Local privacy concerns persist as SB 1449 defines statewide drone rules

SB 1449 sets new statewide guidelines for unmanned aircraft usages similar to the one pictured here. (File photo)

SB 1449 sets statewide guidelines for unmanned aircraft usages. (File photo)

Municipal leaders at the Town of Paradise Valley and the city of Scottsdale say SB 1449 has stripped them of their ability to regulate unmanned aircraft flying above their jurisdictions — at least for the time being.

But officials at both municipalities say they are continuing to look at the new legislation signed into law on May 11 by Gov. Doug Ducey and expected to go into effect this August. They are looking to see what, if any, local provisions cold be developed to quell fears of privacy and public safety.

The new laws are meant to help fuel the idea of a “shared economy” championed by Gov. Ducey — which local leaders say is well and fine — but ties the hands of municipal regulations to address privacy concerns expressed by local residents, particularly in the Town of Paradise Valley and portions of Scottsdale.

SB 1449 was crafted by Sen. John Kavanagh, R-Fountain Hills, while Rep. Eddie Farnsworth, R-Gilbert, fought to remove privacy provisions from the legislation saying no one is ensured privacy in the outside world — including one’s backyard, published news reports state.

While the term “drone” has been embedded within the broadcast nomenclature, the true definition of the word suggests a completely autonomous aircraft with programmable GPS waypoints, according to remote-controlled aircraft enthusiasts.

The devices are used for a variety of purposes. Real estate agents use them to obtain aerial photographs of top-tier properties. In the public sector, unmanned aircraft are often used for surveillance purposes in municipalities such as Phoenix.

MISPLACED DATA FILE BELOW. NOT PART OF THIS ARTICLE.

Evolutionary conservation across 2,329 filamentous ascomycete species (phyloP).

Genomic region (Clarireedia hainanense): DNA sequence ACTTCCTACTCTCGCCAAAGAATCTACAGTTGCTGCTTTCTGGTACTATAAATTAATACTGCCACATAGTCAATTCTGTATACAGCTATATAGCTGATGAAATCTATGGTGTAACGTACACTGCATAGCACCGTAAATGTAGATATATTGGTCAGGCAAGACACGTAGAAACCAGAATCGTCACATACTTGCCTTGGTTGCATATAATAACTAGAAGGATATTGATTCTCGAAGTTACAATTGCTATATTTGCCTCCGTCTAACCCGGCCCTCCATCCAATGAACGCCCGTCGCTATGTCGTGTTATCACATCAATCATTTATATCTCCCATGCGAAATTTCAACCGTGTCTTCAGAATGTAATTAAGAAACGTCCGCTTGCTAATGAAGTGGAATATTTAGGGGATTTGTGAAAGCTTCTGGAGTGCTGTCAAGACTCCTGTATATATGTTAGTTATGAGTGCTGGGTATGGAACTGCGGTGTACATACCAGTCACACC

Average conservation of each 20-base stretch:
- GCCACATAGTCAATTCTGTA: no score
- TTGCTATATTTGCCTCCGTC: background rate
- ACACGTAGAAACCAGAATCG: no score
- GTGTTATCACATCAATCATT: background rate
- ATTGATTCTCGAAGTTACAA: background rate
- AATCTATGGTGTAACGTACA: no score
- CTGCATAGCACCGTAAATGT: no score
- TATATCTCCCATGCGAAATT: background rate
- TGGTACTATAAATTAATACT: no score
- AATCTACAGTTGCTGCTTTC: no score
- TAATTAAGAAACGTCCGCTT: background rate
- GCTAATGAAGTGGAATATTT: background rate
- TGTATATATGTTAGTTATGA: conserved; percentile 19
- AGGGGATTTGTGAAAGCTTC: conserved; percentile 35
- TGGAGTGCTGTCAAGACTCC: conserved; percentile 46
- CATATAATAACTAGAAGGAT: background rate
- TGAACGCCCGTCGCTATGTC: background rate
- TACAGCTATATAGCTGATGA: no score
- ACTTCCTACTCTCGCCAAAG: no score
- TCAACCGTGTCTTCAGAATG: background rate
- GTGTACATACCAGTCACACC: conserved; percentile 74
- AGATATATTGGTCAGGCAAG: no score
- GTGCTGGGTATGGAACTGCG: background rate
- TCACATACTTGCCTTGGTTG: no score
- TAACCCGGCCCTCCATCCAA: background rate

In places like Paradise Valley and north Scottsdale, photography and video shot by unmanned aircraft are becoming a staple of selling homes in the luxury real estate game.

The new law makes it a crime to interfere with police and fire operations and also makes it unlawful to photograph or film sensitive locations such as nuclear power plants. In addition, SB 1449 requires all Arizona municipalities with more than one park to allow unmanned aircraft operations.

A change in plans

While the Town of Paradise Valley had enacted an ordinance meant to regulate unmanned aircraft, the city of Scottsdale has taken a wait-and-see approach. Paradise Valley’s rules and regulations are now meaningless, officials say.

“From a city perspective, Scottsdale does not have any specific ordinances relating to drones,” said Kelly Corsette, a spokesman for the city of Scottsdale.

“In light of the new legislation, however, city staff is reviewing the topic and will likely make recommendations to the city council in the near future regarding ordinance changes about operating non-commercial drones in city parks and the preserve.”

What those proposed regulations could be is not known at this time.

Scottsdale Airport officials published their own guidelines for “drone usage” in October 2015, but say so far, drones have not posed any concern for airport operations.

“As drones have increased in popularity, we figured many people would be seeking information on drones and possibly looking to the airport for information,” said Scottsdale Airport spokeswoman Sarah Ferrara in a May 24 statement.

A ProtoX nano-sized quadcopter.

A ProtoX nano-sized quadcopter. (File photo)